What do we do?
The main objectives of Western Bay Wildlife Trust are to;
- Improve key species populations
- Improve wildlife habitat
- Engage and inspire community 'ownership' of our environment
Improving key species populations
Improving key species populations includes our work:
- monitoring petrel, penguin and dotterel populations,
- 0800 sick penguin
- Beach patrols for dead birds
- Data management and reporting
Improving wildlife habitat
Improving wildlife habitat involves:
- Liaison with stakeholders
- Pest trapping, baiting and monitoring
- Planting / re-vegetation
- Habitat / outcome monitoring
Engaging and inspiring our community
Engaging and inspiring our community includes:
- facilitating community events
- providing education programmes
About the RENA
October 2011 was like any other month for the first five days. After that, life changed for Bay of Plenty Wildlife researchers when the cargo ship MV Rena grounded on Astrolabe reef twenty kilometres offshore.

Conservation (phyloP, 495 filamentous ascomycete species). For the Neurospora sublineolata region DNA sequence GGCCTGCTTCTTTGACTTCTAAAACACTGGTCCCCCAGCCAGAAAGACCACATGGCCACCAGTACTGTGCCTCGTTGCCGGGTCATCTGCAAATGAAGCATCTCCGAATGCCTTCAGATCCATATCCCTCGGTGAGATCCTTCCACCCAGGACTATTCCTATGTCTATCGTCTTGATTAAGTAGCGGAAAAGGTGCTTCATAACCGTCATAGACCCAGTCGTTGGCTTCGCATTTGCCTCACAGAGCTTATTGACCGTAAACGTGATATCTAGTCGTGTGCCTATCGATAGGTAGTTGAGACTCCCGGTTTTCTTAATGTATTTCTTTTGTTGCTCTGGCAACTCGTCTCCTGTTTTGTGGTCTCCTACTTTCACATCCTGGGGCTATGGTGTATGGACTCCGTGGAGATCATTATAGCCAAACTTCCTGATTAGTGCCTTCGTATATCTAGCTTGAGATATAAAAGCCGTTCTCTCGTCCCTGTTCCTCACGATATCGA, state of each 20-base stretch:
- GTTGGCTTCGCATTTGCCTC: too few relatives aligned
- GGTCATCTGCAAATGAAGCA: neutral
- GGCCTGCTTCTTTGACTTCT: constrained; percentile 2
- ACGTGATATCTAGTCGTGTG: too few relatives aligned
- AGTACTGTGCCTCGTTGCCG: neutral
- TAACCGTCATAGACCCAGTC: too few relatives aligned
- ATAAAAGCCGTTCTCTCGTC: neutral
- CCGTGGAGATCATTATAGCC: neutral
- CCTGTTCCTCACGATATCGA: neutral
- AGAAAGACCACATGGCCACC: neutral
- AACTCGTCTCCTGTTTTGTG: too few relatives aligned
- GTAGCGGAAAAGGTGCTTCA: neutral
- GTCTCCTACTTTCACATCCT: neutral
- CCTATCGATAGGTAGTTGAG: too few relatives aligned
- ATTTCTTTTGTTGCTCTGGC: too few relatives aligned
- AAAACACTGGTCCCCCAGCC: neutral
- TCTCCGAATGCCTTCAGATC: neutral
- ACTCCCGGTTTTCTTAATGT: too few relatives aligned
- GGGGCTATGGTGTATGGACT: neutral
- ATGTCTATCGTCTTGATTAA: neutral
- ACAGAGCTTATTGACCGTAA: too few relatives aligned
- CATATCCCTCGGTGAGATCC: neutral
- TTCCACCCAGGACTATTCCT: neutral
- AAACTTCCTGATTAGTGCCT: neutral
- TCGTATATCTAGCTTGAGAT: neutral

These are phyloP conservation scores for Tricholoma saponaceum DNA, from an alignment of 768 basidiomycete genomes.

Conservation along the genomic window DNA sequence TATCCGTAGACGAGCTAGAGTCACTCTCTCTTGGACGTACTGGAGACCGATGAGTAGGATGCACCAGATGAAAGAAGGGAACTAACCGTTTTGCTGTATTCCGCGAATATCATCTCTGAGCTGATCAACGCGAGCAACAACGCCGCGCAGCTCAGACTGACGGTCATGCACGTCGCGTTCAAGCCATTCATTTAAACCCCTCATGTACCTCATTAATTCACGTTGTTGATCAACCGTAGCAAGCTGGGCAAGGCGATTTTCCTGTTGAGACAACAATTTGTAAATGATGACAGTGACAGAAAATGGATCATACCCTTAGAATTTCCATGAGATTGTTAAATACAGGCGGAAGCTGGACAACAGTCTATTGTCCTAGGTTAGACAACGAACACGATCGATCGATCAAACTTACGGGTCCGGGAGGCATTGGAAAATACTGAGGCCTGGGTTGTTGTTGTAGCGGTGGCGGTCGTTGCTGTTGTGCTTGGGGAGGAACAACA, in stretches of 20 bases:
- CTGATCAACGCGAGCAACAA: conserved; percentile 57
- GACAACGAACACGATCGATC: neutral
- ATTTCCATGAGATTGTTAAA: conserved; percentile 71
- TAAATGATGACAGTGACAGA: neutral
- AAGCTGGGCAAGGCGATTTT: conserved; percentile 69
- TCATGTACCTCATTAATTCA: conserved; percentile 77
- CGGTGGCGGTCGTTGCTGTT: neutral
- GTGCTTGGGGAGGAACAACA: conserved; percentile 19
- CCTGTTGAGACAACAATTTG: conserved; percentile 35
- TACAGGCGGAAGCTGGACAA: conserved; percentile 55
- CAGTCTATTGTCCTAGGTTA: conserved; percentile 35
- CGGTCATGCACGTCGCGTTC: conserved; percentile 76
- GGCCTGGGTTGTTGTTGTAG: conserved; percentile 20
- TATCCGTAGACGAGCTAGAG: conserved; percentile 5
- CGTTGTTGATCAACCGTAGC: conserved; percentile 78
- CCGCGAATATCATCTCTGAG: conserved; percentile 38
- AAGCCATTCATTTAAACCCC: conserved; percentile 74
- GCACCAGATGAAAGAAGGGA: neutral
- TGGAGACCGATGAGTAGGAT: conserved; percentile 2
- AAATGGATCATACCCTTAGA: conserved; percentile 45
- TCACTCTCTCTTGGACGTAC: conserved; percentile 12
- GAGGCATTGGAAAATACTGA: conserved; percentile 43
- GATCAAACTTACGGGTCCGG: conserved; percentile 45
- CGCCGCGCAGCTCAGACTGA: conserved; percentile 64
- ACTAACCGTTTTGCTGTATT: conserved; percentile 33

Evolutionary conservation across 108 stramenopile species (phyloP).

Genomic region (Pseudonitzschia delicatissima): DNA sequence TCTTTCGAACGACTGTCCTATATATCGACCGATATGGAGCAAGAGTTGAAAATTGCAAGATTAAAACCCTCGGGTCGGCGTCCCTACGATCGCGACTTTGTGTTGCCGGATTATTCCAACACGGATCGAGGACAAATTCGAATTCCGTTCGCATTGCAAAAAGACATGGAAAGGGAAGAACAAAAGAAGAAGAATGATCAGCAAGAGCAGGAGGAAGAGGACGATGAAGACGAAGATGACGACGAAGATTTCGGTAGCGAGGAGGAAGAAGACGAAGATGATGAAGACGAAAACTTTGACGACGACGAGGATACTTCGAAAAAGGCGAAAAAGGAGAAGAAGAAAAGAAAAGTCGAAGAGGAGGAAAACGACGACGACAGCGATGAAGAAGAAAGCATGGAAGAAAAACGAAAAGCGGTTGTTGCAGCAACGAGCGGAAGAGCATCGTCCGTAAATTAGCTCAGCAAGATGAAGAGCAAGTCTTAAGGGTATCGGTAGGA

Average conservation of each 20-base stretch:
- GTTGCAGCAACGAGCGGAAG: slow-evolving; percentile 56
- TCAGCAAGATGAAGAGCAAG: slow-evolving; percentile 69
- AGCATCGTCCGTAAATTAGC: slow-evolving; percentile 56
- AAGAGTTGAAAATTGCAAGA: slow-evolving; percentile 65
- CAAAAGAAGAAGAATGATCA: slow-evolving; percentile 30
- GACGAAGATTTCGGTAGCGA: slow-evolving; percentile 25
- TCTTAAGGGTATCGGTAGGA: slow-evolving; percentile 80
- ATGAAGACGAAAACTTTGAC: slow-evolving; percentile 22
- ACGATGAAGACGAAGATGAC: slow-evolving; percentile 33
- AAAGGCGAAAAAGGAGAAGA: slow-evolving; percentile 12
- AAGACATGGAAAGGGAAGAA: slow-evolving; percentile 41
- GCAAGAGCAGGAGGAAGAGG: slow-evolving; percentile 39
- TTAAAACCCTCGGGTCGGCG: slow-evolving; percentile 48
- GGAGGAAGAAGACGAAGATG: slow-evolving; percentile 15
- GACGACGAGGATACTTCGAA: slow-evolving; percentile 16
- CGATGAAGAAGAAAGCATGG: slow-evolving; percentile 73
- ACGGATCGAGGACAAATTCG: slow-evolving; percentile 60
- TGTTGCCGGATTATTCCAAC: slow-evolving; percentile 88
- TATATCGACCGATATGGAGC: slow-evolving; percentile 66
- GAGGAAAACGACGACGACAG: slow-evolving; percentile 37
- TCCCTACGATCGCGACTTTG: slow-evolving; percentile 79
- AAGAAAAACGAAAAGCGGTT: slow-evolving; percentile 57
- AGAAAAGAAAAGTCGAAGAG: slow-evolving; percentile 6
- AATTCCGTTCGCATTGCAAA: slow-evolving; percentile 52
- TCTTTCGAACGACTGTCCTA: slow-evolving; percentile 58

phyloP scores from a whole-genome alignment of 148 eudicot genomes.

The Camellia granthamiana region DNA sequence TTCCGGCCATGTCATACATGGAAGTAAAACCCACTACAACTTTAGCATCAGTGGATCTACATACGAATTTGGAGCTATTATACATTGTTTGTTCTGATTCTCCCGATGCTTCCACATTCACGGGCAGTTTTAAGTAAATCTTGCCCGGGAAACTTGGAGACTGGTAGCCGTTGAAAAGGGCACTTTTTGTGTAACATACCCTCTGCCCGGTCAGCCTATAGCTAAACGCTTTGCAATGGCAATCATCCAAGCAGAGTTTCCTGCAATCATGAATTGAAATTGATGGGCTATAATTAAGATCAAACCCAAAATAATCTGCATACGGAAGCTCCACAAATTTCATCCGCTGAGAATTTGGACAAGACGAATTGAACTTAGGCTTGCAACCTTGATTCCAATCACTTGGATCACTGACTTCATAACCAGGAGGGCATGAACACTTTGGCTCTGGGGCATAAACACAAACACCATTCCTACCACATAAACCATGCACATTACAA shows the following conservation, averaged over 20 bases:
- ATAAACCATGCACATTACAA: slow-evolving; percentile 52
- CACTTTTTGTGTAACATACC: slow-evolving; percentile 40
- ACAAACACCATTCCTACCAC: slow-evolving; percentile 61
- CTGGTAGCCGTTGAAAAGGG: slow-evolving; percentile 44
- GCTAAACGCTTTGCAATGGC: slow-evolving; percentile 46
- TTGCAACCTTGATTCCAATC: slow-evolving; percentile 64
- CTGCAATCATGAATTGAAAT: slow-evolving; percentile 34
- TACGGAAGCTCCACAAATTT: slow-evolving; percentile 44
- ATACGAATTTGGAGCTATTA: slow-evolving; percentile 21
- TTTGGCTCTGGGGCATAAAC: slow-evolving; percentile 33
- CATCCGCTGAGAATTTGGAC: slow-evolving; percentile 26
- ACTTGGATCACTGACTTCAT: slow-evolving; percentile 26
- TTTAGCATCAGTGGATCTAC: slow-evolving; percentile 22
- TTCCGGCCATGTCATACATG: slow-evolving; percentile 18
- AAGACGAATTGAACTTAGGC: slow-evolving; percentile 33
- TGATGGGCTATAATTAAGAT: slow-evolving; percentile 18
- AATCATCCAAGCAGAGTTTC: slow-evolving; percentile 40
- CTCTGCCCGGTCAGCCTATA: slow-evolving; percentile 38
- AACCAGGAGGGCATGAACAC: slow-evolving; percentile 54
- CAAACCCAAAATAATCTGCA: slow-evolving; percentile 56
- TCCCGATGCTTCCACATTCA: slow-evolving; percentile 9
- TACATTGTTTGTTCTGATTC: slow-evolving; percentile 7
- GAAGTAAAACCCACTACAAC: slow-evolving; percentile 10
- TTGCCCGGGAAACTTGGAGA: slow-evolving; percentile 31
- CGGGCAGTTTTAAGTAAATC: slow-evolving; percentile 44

Thick oil covered the coast, and Massey University activated their Oiled Wildlife Response Unit, of which several future trustees were members. Whilst the majority of the flying birds which came in to contact with the oil were victims, around 373 Little Penguins did survive and, with the efforts of hundreds of individuals calculated at over 1000 hours each, were returned to the cleaned up coastline a few months later.
This was the first evidence that rehabilitation worked for oiled Little Penguins, and has now proven to the world that spillers are certainly bound to pay for rehabilitating oiled penguins.
This event gave rise to the idea that a Trust could be formed for the care and protection of all wildlife in this part of the Bay of Plenty. Western Bay Wildlife Trust has members that are expert at seabirds, shorebirds, bush birds, marine life and pest control.